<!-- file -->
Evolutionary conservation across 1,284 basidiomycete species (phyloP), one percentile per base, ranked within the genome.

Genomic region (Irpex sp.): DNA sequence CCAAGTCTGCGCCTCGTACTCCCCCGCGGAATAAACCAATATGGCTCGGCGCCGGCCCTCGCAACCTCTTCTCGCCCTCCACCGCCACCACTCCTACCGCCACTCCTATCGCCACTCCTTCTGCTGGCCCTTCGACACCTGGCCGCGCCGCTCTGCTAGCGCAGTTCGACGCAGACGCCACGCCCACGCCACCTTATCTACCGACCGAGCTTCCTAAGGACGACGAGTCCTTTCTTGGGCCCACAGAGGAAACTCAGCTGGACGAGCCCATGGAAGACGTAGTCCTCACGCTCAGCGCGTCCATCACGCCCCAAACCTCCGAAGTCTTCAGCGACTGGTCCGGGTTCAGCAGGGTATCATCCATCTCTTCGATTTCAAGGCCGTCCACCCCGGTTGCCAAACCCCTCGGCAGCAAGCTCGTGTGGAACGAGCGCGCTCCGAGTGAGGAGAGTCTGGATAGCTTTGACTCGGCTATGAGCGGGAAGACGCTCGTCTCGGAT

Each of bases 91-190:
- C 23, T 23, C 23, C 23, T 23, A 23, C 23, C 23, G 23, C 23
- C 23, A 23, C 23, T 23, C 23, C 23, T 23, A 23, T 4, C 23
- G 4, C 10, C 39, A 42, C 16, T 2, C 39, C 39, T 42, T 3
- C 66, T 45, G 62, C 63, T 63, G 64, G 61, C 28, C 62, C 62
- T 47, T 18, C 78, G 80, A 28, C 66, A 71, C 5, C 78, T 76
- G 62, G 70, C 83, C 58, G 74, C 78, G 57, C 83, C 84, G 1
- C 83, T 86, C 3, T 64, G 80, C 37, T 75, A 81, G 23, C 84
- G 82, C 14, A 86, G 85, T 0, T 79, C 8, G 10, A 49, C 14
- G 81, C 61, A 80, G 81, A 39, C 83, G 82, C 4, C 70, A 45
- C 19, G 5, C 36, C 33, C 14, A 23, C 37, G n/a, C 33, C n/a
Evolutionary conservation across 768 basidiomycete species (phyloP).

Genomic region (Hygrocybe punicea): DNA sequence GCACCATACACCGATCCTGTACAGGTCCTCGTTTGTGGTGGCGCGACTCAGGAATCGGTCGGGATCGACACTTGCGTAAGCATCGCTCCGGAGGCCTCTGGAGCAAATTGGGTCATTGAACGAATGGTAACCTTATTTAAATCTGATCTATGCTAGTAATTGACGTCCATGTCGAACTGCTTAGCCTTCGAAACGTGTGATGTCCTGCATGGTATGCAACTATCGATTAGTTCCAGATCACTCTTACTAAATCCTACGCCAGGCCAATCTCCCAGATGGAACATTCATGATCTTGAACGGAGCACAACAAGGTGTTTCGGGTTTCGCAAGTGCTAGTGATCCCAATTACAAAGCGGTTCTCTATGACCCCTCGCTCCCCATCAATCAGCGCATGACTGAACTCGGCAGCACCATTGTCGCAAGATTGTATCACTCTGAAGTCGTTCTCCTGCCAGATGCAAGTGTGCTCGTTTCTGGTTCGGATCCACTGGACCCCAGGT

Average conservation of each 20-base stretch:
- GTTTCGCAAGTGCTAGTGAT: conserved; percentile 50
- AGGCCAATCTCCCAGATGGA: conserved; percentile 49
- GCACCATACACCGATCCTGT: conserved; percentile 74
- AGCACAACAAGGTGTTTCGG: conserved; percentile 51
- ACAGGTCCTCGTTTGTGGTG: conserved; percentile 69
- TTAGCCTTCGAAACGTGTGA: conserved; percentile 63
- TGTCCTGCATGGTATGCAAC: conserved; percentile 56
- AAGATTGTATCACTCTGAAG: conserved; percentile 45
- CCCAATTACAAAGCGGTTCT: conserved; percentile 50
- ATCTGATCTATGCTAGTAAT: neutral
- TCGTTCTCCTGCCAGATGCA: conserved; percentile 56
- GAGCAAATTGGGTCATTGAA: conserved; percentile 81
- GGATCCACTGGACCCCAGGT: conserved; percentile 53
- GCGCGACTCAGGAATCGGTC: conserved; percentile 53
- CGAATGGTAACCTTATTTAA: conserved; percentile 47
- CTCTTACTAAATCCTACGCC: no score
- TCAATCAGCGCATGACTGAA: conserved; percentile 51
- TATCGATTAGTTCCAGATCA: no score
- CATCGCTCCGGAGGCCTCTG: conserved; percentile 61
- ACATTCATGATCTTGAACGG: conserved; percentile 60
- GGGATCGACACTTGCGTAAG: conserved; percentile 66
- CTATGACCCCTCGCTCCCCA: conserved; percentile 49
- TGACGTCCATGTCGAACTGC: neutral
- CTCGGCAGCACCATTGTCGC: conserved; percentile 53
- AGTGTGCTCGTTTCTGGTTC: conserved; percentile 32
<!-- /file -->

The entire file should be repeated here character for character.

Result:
Evolutionary conservation across 1,284 basidiomycete species (phyloP), one percentile per base, ranked within the genome.

Genomic region (Irpex sp.): DNA sequence CCAAGTCTGCGCCTCGTACTCCCCCGCGGAATAAACCAATATGGCTCGGCGCCGGCCCTCGCAACCTCTTCTCGCCCTCCACCGCCACCACTCCTACCGCCACTCCTATCGCCACTCCTTCTGCTGGCCCTTCGACACCTGGCCGCGCCGCTCTGCTAGCGCAGTTCGACGCAGACGCCACGCCCACGCCACCTTATCTACCGACCGAGCTTCCTAAGGACGACGAGTCCTTTCTTGGGCCCACAGAGGAAACTCAGCTGGACGAGCCCATGGAAGACGTAGTCCTCACGCTCAGCGCGTCCATCACGCCCCAAACCTCCGAAGTCTTCAGCGACTGGTCCGGGTTCAGCAGGGTATCATCCATCTCTTCGATTTCAAGGCCGTCCACCCCGGTTGCCAAACCCCTCGGCAGCAAGCTCGTGTGGAACGAGCGCGCTCCGAGTGAGGAGAGTCTGGATAGCTTTGACTCGGCTATGAGCGGGAAGACGCTCGTCTCGGAT

Each of bases 91-190:
- C 23, T 23, C 23, C 23, T 23, A 23, C 23, C 23, G 23, C 23
- C 23, A 23, C 23, T 23, C 23, C 23, T 23, A 23, T 4, C 23
- G 4, C 10, C 39, A 42, C 16, T 2, C 39, C 39, T 42, T 3
- C 66, T 45, G 62, C 63, T 63, G 64, G 61, C 28, C 62, C 62
- T 47, T 18, C 78, G 80, A 28, C 66, A 71, C 5, C 78, T 76
- G 62, G 70, C 83, C 58, G 74, C 78, G 57, C 83, C 84, G 1
- C 83, T 86, C 3, T 64, G 80, C 37, T 75, A 81, G 23, C 84
- G 82, C 14, A 86, G 85, T 0, T 79, C 8, G 10, A 49, C 14
- G 81, C 61, A 80, G 81, A 39, C 83, G 82, C 4, C 70, A 45
- C 19, G 5, C 36, C 33, C 14, A 23, C 37, G n/a, C 33, C n/a
Evolutionary conservation across 768 basidiomycete species (phyloP).

Genomic region (Hygrocybe punicea): DNA sequence GCACCATACACCGATCCTGTACAGGTCCTCGTTTGTGGTGGCGCGACTCAGGAATCGGTCGGGATCGACACTTGCGTAAGCATCGCTCCGGAGGCCTCTGGAGCAAATTGGGTCATTGAACGAATGGTAACCTTATTTAAATCTGATCTATGCTAGTAATTGACGTCCATGTCGAACTGCTTAGCCTTCGAAACGTGTGATGTCCTGCATGGTATGCAACTATCGATTAGTTCCAGATCACTCTTACTAAATCCTACGCCAGGCCAATCTCCCAGATGGAACATTCATGATCTTGAACGGAGCACAACAAGGTGTTTCGGGTTTCGCAAGTGCTAGTGATCCCAATTACAAAGCGGTTCTCTATGACCCCTCGCTCCCCATCAATCAGCGCATGACTGAACTCGGCAGCACCATTGTCGCAAGATTGTATCACTCTGAAGTCGTTCTCCTGCCAGATGCAAGTGTGCTCGTTTCTGGTTCGGATCCACTGGACCCCAGGT

Average conservation of each 20-base stretch:
- GTTTCGCAAGTGCTAGTGAT: conserved; percentile 50
- AGGCCAATCTCCCAGATGGA: conserved; percentile 49
- GCACCATACACCGATCCTGT: conserved; percentile 74
- AGCACAACAAGGTGTTTCGG: conserved; percentile 51
- ACAGGTCCTCGTTTGTGGTG: conserved; percentile 69
- TTAGCCTTCGAAACGTGTGA: conserved; percentile 63
- TGTCCTGCATGGTATGCAAC: conserved; percentile 56
- AAGATTGTATCACTCTGAAG: conserved; percentile 45
- CCCAATTACAAAGCGGTTCT: conserved; percentile 50
- ATCTGATCTATGCTAGTAAT: neutral
- TCGTTCTCCTGCCAGATGCA: conserved; percentile 56
- GAGCAAATTGGGTCATTGAA: conserved; percentile 81
- GGATCCACTGGACCCCAGGT: conserved; percentile 53
- GCGCGACTCAGGAATCGGTC: conserved; percentile 53
- CGAATGGTAACCTTATTTAA: conserved; percentile 47
- CTCTTACTAAATCCTACGCC: no score
- TCAATCAGCGCATGACTGAA: conserved; percentile 51
- TATCGATTAGTTCCAGATCA: no score
- CATCGCTCCGGAGGCCTCTG: conserved; percentile 61
- ACATTCATGATCTTGAACGG: conserved; percentile 60
- GGGATCGACACTTGCGTAAG: conserved; percentile 66
- CTATGACCCCTCGCTCCCCA: conserved; percentile 49
- TGACGTCCATGTCGAACTGC: neutral
- CTCGGCAGCACCATTGTCGC: conserved; percentile 53
- AGTGTGCTCGTTTCTGGTTC: conserved; percentile 32